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December 11, 2013 6:59 pm
Much has been written about the degree of progress in continuing financial reform. Too little credit, however, has been given to regulators for their efforts to impose a simple, commonsense, leverage restriction on our largest bank holding companies.
We all know the importance of robust capital standards in improving the loss-absorbing capacity of such highly complex, systemically important mega-institutions. In the run-up to the financial crisis, global capital requirements moved to a complex, model-driven approach that grossly understated risk. This aggravated the crisis just when capital support was most needed. Adding a simple leverage ratio – based on the amount of tangible common equity a bank has in relation to its total assets – is an important step towards addressing the weakness of the existing system. The change should reduce the likelihood, and impact, of a big bank failure.
Of all the themes we see in financial crises and failures, one that recurs is leverage – borrowing excessively to enhance returns. While great on the way up for aggressive investing and speculation, it is brutal on the way down. Not only will a highly leveraged business fail faster than a less leveraged one facing equivalent losses, its failure will have a greater systemic impact by transmitting potential losses to its counterparties. Add enough of it, and leverage can turn the safest investment into a recipe for sudden ruin when markets move.
We are pleased that US regulators are moving to apply a stronger leverage ratio in conjunction with a risk-based standard. While international regulators have agreed that leverage ratios of the largest banks should not drop below 3 per cent, US regulators have proposed doubling that to 6 per cent. (In other words, for every $100 in assets, banks must fund at least $6 with common equity.) Critics argue that this could create perverse incentives for banks to seek higher risk/higher yield assets. But such incentives can be addressed by using the standard alongside a robust system of risk weights. As each approach addresses the potential shortcomings of the other, using the two approaches in tandem is a prudent way to go.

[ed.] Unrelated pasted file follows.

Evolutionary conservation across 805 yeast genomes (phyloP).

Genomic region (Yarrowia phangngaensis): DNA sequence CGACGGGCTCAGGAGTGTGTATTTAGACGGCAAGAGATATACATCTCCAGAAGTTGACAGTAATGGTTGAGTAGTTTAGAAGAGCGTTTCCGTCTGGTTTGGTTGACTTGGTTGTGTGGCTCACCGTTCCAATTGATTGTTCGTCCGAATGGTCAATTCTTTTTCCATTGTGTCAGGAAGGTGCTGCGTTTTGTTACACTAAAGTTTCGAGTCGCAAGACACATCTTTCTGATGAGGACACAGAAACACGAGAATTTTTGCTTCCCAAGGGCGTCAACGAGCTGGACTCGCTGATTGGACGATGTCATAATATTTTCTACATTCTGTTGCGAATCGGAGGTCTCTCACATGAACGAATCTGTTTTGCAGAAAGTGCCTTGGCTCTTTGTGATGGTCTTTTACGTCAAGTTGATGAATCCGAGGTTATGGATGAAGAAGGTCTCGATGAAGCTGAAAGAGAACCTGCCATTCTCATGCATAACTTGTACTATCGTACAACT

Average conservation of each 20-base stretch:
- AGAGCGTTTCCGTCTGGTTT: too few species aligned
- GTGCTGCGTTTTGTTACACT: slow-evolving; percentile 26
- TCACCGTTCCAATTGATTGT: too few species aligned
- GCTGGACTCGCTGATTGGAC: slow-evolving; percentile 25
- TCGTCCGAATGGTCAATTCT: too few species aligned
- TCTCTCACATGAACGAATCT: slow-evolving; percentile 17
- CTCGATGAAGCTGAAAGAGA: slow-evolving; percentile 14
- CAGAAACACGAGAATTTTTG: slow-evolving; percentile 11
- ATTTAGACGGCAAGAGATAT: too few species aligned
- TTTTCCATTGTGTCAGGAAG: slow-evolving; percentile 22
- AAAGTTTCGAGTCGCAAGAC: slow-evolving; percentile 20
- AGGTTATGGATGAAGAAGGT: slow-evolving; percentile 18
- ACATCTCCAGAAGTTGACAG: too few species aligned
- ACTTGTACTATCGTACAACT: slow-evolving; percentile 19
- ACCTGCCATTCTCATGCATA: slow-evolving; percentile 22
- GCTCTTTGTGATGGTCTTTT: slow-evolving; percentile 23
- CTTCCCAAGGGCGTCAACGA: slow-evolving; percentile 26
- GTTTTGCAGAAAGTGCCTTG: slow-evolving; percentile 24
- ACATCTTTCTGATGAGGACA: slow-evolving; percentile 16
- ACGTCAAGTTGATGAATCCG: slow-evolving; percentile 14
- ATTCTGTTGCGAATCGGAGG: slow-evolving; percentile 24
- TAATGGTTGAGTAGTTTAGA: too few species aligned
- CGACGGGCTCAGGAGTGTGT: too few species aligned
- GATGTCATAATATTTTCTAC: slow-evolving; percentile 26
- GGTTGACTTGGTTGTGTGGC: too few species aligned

The existing “risk-based” capital requirements have a number of shortcomings. Risk weightings are static; risk is dynamic. An asset perceived as safe one day can become risky the next. Regulatory judgments about risk are often tainted by analytic and political biases, incomplete information and the inherent uncertainties of economic forecasting. As a result, rules are overly complicated and filled with exceptions and carveouts that can create perverse incentives to favour certain assets – all while providing a false sense of security.
Adding a strong simple leverage ratio counters many of these shortcomings. It is easy to understand for management, boards, investors – and regulators. It is also comparable across companies, and in conjunction with a standardised risk-based system, difficult to game. A dual approach dramatically improves transparency about a company’s risk exposure and should allow investors and counterparties to perform apples-to-apples comparisons among large, complex institutions.
There is, however, one important caveat. In addition to raising the standards, as we on the Systemic Risk Council and other public interest groups have argued, one way to improve this approach is to fix our accounting regime to allow apples-to-apples comparisons between US institutions and their global counterparts.
Regulators have done a good job of trying to establish a leverage test to account for off-balance-sheet items given differences between US and international accounting standards, but convergence would be far superior. Many readers would be surprised just how leveraged many US institutions are, using the international standards.
The door to a safer, less leveraged financial system is half-open. We can open it wide by uniting standardised risk-based capital rules with leverage constraints, and common balance- sheet measures through convergence on global accounting standards.
The writers are former chairman of the Federal Reserve Board, and former chairman and chief executive of Citicorp and Citibank. Both are members of the Systemic Risk Council
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